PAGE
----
It is so difficult to think positively when you are genetically wired for glass-half-empty thoughts. Whenever something good happens to me, I brace myself for the inevitable defeat, which I am convinced will follow. I’m sure I’ve created much of my own misery simply by thinking it into being. Sad, but true.
Most experts agree that it takes at least 21 days to form a new habit. Even the simplest behaviors take time and repeated practice to move them into automatic actions. Thoughts are no different. At first, it may feel forced and false to focus on the positive or practice gratitude when you really just want to go to bed and never wake up. However, that is when it is even more critical to stop the negative thought cycle and turn to gratitude. The brain cannot think two thoughts at the same time so every minute you spend on gratitude is one minute less of the “stinking thinking.” That, in itself, is a victory. Also, one expression of gratitude can lead to more positive or grateful thoughts and before you know it, you may, and most likely will, find yourself feeling a bit better.
One reason for that is the law of attraction. Good thoughts tend to attract more good thoughts and vice versa, which is why it is vital to stop a negative thought cycle and replace it with thoughts of gratitude. Practicing gratitude creates momentum in the other direction–the right direction, the direction up and out of the hole created by self doubt and hopelessness. I need to invest my time and energy in staying out of that hole and gratitude is one way to do that. It can be as simple as “I am grateful for my legs so I can walk.” Even if I don’t feel like walking or can’t muster the motivation, I can at least be grateful for the capability to walk.
It’s also important for me to find real things I am grateful for rather than constructing ones. Otherwise, it feels empty and makes me long for that missing thing even more. So I focus on people, traits, and things I actually have. For example, I have a house so I am thankful for shelter. Rather than focusing on specifics, I try to think of the general, basic needs that many do not have for which I have taken granted. It’s easy to feel like you have nothing when you scroll through a Facebook, (aka “Fakebook”) feed filled with pictures and posts of friends’ extravagant vacations, happy family photos, weight loss victories, career advancements, anniversaries, and enhanced selfies that bear little resemblance to the actual person. I have to remind myself (or my husband will) that none of that is real. I am seeing the aspects of people’s lives that they want me to see. It’s a glimpse into the best (or worst) of a person’s life and no more. Many would look at my posts and think I am doing splendidly, but I know I am not. I’m just not choosing to share the low lows. I feel them, though–all too frequently.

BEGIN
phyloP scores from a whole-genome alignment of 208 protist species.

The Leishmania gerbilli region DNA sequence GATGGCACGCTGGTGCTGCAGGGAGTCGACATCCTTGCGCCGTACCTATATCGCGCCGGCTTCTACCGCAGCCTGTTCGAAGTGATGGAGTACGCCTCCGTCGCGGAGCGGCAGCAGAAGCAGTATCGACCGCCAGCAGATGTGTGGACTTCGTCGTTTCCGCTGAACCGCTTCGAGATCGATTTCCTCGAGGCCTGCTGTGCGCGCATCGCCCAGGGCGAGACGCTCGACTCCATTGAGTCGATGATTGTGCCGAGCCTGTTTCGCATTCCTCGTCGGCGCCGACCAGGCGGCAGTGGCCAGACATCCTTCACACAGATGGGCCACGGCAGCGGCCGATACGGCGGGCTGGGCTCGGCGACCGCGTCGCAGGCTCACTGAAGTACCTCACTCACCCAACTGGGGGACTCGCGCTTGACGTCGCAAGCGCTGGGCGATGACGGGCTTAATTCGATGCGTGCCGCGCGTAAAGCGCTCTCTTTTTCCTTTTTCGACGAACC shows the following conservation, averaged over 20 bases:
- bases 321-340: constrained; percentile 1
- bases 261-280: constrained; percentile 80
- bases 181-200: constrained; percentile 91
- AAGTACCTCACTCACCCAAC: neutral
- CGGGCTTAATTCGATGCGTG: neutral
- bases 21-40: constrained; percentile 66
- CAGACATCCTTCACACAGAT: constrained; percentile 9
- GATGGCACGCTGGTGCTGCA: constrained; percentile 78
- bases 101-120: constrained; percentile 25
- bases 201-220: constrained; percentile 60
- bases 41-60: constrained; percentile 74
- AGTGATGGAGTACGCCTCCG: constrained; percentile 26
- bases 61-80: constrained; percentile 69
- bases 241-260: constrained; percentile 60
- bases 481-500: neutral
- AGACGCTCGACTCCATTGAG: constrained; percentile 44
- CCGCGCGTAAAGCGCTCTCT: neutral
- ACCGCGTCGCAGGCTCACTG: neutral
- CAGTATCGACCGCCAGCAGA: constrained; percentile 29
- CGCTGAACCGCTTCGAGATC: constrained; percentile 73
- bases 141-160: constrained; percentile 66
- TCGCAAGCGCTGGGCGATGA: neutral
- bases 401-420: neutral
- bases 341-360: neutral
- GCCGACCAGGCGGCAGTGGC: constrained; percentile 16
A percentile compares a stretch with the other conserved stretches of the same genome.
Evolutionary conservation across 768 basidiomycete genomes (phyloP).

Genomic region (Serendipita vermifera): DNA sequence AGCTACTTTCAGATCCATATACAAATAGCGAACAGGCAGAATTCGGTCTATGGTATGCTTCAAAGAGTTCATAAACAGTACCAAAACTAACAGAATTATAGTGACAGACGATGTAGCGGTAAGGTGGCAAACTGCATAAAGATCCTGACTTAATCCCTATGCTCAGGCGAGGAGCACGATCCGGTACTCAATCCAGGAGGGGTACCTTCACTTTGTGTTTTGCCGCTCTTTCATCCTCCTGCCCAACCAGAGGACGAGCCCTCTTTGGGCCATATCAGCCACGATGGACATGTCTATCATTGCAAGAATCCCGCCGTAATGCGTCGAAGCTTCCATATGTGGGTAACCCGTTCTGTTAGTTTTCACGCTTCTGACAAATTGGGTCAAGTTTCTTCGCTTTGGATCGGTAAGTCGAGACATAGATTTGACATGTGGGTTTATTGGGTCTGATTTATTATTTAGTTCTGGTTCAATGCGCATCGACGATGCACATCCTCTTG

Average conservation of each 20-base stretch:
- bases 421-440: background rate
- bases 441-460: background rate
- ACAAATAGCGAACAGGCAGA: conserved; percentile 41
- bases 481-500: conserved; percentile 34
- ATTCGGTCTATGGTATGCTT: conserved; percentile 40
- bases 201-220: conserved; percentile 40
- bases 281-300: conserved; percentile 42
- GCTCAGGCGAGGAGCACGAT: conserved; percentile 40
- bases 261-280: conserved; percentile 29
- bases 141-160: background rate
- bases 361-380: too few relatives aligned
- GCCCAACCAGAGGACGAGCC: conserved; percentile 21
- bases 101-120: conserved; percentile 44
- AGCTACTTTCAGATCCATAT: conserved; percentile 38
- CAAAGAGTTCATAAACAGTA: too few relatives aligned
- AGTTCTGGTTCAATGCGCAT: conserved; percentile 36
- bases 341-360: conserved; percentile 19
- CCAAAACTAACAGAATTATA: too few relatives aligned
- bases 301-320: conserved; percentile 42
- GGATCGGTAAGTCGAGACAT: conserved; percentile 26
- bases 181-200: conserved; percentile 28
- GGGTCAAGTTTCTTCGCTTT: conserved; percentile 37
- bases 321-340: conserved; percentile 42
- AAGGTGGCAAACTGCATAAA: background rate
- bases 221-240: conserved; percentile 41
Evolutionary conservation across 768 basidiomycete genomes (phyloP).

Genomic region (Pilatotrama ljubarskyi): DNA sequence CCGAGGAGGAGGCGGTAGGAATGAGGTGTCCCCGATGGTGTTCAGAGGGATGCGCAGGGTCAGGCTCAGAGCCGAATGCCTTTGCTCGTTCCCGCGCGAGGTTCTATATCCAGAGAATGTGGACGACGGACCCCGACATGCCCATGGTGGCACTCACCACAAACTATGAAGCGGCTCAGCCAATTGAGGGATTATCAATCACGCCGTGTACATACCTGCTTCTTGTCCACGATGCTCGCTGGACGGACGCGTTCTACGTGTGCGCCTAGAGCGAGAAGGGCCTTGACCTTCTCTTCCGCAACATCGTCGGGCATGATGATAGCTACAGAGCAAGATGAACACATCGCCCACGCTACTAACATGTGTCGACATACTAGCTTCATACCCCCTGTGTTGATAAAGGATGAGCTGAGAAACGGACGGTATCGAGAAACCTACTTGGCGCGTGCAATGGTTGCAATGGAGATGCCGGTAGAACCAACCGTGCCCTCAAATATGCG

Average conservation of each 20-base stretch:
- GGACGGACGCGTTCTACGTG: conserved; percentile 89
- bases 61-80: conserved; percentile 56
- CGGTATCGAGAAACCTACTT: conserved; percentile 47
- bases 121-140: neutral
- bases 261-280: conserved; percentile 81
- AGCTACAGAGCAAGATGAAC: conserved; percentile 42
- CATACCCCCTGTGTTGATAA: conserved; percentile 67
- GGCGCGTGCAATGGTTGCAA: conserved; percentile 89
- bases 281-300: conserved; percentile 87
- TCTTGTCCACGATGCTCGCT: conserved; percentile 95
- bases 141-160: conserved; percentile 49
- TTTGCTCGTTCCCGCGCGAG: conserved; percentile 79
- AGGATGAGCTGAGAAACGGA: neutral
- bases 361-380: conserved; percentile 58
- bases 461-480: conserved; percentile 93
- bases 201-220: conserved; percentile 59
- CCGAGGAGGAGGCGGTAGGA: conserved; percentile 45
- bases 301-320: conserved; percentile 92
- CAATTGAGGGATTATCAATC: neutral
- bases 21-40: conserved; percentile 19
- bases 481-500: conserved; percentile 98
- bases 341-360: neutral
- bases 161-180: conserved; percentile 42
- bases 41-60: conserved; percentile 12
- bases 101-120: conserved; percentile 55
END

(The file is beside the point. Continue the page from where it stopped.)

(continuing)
Perhaps the coolest thing about gratitude is that it literally rewires the brain–a far cheaper and less painful measure than more medication or, god forbid, ECT. I need all the help I can get and by focusing on all the good things I have rather than all the things I wish I had (or don’t have), I can form healthy habits and bring more positivity into my life.
For the science behind gratitude, check out this article: Gratitude Rewires Brain